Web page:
In moving the Amendment, the hon. Lady the Member for Finchley (Mrs. Thatcher) is exercising a proper traditional function of the House of Commons in scrutinising closely any demand for enabling powers. I share the hon. Lady's concern about it.

As I explained when we discussed this matter in Committee, all that we are seeking to do here is to take powers for the House, to enable the House to consider the provisions which, if approved, would have the effect of withdrawing certain reliefs retrospectively and to enable them to be considered when we look at the protocol to the Swiss Agreement. That is the sole purpose for which the Clause was drawn.

The purpose of the Amendment, as the hon. Lady has made clear, is to narrow the terms in which the Clause is drawn and to limit it more closely to that specific Agreement or agreements strictly parallel with it.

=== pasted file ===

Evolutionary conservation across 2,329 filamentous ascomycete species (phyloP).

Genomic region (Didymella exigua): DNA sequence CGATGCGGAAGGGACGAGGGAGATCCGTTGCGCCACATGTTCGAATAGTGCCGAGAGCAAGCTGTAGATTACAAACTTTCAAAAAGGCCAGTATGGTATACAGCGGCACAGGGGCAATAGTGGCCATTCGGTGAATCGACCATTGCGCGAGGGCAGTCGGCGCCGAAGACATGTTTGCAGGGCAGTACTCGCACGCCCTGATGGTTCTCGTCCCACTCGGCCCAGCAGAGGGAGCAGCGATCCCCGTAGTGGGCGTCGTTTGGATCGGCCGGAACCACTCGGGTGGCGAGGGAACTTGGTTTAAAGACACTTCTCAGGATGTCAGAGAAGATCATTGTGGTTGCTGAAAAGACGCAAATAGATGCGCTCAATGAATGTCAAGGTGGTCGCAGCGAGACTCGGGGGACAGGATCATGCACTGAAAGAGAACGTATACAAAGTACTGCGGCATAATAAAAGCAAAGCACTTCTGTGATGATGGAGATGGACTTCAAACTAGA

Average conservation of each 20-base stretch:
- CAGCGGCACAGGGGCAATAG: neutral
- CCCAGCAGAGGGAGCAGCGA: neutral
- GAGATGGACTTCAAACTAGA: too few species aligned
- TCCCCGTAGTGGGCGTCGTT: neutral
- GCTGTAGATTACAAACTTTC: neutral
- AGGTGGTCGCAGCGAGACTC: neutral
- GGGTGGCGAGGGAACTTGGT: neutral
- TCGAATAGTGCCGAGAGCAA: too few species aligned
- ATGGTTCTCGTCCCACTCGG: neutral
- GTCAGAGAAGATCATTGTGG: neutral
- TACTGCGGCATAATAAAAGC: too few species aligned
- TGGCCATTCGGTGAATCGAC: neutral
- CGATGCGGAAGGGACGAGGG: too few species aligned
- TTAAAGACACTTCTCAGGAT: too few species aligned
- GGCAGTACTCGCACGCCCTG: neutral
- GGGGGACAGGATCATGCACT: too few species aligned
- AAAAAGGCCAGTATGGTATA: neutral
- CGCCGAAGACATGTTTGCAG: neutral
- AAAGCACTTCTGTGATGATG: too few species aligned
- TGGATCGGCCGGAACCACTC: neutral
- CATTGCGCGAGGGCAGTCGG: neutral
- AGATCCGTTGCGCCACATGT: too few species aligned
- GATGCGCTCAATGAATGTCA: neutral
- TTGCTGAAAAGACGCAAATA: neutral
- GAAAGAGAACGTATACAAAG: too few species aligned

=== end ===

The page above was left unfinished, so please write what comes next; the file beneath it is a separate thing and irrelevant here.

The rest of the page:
In principle, I see no objection to limiting the Clause in the sort of way that the hon. Lady suggests, but the Amendment would not succeed in achieving the right result. First, although this is not the main difficulty, there is the fact that, quite understandably, the Amendment is drawn in such terms that it is limited to cases where the retrospective withdrawal of the provision in the Swiss Agreement entitling a payer of interest or royalties to a deduction for Corporation Tax purposes was made necessary because payment of interest or royalties made prior to 6th April would otherwise have got effective relief both against Income Tax for the year of assessment in which the payment was made and also against Corporation Tax charged on the profits arising during that year.